Mauthausen-Gusen concentration camp was the hub of a large group of German concentration camps that was built around the villages of Mauthausen and Sankt Georgen an der Gusen in Upper Austria. The camp operated from the time of the Anschluss, when Austria was annexed into the German Third Reich in early 1938, to the beginning of May 1945, at the end of the Second World War. Starting with a single camp at Mauthausen, the complex expanded over time and by the summer of 1940 Mauthausen had become one of the largest labour camp complexes in the German-controlled part of Europe, with four main subcamps at Mauthausen and nearby Gusen, and nearly 100 other subcamps located throughout Austria and southern Germany, directed from a central office at Mauthausen.
As at other Nazi concentration camps, the inmates at Mauthausen-Gusen were forced to work as slave labour, under conditions that caused many deaths. The subcamps of the Mauthausen complex included quarries, munitions factories, mines, arms factories and plants assembling Me 262 fighter aircraft. In January 1945, the camps contained roughly 85,000 inmates. The death toll remains unknown, although most sources place it between 122,766 and 320,000 for the entire complex.
The Mauthausen-Gusen camp was one of the first massive concentration camp complexes in Nazi Germany, and the last to be liberated by the Allies. The two main camps, Mauthausen and Gusen I, were labelled as 'Grade III' (Stufe III) camps, which meant that they were intended to be the toughest camps for the 'Incorrigible political enemies of the Reich'. Unlike many other concentration camps, which were intended for all categories of prisoners, Mauthausen was mostly used for extermination through labour of the intelligentsia – educated people and members of the higher social classes in countries subjugated by the Nazi regime during World War II. The main camp of the complex in Mauthausen is now a museum.
Mauthausen was declared a national memorial site in 1949. The main camp of the complex in Mauthausen is now a museum. The site remains largely intact, but much of what constituted the subcamps of Gusen I, II and III is now covered by residential areas built after the war.References:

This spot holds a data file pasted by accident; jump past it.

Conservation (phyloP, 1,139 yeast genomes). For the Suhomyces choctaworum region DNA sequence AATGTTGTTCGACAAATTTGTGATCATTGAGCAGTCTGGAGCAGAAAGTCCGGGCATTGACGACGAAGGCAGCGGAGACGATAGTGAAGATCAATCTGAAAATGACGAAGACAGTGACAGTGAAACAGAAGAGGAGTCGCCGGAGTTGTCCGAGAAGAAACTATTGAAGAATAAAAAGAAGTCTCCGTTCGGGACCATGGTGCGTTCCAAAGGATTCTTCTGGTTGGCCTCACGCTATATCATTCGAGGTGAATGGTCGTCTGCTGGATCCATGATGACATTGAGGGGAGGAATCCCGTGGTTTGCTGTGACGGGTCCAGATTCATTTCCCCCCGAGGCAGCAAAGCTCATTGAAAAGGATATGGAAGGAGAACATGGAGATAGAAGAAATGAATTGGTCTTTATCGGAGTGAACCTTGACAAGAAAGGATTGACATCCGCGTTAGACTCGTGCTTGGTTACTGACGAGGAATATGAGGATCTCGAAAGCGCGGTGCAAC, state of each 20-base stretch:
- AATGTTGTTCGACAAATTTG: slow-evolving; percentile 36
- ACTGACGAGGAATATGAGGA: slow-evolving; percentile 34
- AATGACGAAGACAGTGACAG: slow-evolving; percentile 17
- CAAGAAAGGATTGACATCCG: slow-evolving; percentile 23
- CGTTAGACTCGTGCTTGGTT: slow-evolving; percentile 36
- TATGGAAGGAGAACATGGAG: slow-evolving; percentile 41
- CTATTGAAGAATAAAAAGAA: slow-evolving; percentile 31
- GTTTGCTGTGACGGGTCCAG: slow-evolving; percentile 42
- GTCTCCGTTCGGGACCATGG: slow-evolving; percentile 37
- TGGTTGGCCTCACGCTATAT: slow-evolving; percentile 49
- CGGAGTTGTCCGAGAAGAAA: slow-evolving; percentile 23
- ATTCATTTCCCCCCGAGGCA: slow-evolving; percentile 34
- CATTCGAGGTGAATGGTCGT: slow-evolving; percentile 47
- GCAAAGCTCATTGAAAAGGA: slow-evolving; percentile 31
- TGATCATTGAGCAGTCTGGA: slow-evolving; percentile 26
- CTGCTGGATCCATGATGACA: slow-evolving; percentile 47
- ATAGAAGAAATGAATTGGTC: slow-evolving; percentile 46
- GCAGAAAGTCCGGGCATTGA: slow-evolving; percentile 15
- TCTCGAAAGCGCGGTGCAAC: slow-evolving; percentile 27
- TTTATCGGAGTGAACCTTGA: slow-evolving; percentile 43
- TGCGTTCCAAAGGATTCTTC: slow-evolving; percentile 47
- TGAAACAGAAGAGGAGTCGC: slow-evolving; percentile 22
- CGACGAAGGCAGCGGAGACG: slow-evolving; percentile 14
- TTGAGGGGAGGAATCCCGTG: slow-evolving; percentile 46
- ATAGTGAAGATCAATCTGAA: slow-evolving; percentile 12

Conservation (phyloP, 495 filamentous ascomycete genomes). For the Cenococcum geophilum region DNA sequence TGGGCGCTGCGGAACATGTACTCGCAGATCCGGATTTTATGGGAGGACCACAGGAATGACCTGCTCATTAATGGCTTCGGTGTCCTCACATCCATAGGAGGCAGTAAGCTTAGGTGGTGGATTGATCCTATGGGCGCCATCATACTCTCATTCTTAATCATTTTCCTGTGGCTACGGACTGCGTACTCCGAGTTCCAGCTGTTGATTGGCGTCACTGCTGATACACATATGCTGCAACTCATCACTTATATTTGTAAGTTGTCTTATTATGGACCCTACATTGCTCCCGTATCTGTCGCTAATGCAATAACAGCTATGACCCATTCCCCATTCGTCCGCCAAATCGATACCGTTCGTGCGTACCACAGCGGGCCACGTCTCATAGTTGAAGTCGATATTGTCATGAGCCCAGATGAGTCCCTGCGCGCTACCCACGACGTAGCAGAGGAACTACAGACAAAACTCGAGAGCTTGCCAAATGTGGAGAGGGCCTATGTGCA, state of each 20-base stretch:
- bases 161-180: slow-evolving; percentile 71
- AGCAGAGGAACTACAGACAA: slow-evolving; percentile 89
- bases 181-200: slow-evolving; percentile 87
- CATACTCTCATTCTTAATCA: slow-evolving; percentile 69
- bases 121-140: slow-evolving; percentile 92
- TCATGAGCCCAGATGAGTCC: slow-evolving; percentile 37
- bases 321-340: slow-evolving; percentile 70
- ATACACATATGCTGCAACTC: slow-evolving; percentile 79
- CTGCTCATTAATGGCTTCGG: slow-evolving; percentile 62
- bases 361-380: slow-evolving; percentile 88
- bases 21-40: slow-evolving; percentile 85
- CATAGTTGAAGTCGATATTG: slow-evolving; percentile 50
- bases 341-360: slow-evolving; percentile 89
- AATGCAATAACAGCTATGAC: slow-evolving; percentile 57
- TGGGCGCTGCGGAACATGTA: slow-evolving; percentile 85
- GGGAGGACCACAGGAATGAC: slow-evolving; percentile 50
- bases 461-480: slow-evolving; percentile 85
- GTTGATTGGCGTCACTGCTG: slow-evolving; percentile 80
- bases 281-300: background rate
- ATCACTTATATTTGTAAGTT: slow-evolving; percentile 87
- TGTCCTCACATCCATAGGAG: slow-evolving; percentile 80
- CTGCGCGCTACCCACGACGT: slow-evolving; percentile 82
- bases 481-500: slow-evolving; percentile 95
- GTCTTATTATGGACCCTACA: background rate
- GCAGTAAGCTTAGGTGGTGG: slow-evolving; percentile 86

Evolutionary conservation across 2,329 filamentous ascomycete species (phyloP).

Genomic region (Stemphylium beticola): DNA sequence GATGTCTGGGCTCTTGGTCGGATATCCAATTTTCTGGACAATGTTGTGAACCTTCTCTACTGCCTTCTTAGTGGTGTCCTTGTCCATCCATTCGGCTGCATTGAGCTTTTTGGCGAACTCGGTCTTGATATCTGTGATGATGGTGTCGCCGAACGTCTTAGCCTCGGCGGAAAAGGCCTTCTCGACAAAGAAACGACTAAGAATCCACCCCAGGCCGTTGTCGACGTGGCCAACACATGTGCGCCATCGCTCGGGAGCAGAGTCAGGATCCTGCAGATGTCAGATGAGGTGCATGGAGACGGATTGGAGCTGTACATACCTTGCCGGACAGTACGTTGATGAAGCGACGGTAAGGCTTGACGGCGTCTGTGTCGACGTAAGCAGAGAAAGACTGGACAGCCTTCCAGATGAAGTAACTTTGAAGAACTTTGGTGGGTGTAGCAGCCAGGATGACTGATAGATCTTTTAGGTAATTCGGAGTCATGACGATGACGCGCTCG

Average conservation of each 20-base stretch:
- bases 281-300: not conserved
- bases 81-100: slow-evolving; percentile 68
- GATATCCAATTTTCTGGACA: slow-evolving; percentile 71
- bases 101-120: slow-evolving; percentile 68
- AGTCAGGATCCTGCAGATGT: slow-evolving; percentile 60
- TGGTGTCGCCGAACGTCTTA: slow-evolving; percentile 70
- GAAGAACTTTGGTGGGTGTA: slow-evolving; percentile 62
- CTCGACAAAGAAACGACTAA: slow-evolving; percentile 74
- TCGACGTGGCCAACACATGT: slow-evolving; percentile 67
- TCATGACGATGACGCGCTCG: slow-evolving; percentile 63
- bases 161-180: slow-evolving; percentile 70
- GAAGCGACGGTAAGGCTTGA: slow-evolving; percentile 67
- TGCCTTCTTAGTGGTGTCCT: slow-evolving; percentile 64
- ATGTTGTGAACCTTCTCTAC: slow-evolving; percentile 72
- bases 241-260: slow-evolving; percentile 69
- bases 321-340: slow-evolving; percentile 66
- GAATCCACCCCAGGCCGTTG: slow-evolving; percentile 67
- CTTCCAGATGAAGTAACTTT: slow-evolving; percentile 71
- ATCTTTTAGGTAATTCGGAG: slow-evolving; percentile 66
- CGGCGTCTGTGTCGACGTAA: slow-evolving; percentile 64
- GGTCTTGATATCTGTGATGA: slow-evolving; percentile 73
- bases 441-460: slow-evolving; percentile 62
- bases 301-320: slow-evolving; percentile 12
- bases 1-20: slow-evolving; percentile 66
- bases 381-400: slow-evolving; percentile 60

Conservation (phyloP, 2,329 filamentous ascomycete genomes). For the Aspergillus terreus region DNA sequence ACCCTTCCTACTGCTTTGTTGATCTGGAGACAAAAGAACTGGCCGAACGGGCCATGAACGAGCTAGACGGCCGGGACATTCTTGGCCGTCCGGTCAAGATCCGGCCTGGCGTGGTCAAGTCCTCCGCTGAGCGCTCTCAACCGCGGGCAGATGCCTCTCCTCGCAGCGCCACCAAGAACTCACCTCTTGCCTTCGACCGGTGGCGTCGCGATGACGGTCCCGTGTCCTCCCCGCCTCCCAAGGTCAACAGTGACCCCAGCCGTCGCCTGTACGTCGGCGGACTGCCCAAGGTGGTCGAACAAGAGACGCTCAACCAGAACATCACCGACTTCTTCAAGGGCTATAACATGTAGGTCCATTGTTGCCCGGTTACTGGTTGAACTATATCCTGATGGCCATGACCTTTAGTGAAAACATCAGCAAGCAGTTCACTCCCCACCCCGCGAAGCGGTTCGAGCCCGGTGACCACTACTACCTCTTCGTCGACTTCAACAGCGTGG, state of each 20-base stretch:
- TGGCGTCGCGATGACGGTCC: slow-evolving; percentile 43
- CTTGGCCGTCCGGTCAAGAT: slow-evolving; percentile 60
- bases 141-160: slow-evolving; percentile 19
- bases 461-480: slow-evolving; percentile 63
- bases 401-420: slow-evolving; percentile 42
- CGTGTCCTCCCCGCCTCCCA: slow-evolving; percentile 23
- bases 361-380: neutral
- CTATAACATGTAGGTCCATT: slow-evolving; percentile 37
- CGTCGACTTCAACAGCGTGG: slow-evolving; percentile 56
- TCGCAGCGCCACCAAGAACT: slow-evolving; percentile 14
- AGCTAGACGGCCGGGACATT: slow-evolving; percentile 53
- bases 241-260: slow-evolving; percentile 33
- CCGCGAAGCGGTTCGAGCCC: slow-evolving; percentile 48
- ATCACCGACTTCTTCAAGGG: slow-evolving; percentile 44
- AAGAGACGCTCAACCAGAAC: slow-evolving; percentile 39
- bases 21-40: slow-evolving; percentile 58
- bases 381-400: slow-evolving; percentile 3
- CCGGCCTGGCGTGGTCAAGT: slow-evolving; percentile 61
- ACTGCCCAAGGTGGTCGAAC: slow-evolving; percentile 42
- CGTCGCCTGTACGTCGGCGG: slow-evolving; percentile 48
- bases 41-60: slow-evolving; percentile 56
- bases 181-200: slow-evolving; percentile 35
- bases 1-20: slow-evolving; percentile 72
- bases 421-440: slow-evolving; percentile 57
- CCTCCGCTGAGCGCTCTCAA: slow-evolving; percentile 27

German crusaders known as the Livonian Brothers of the Sword began construction of the Cēsis castle (Wenden) near the hill fort in 1209. When the castle was enlarged and fortified, it served as the residence for the Order's Master from 1237 till 1561, with periodic interruptions. Its ruins are some of the most majestic castle ruins in the Baltic states. Once the most important castle of the Livonian Order, it was the official residence for the masters of the order.
In 1577, during the Livonian War, the garrison destroyed the castle to prevent it from falling into the control of Ivan the Terrible, who was decisively defeated in the Battle of Wenden (1578).
In 1598 it was incorporated into the Polish-Lithuanian Commonwealth and Wenden Voivodship was created here. In 1620 Wenden was conquered by Sweden. It was rebuilt afterwards, but was destroyed again in 1703 during the Great Northern War by the Russian army and left in a ruined state. Already from the end of the 16th century, the premises of the Order's castle were adjusted to the requirements of the Cēsis Castle estate. When in 1777 the Cēsis Castle estate was obtained by Count Carl Sievers, he had his new residence house built on the site of the eastern block of the castle, joining its end wall with the fortification tower.
Since 1949, the Cēsis History Museum has been located in this New Castle of the Cēsis Castle estate. The front yard of the New Castle is enclosed by a granary and a stable-coach house, which now houses the Exhibition Hall of the Museum. Beside the granary there is the oldest brewery in Latvia, Cēsu alus darītava, which was built in 1878 during the later Count Sievers' time, but its origins date back to the period of the Livonian Order. Further on, the Cēsis Castle park is situated, which was laid out in 1812. The park has the romantic characteristic of that time, with its winding footpaths, exotic plants, and the waters of the pond reflecting the castle's ruins. Nowadays also one of the towers is open for tourists.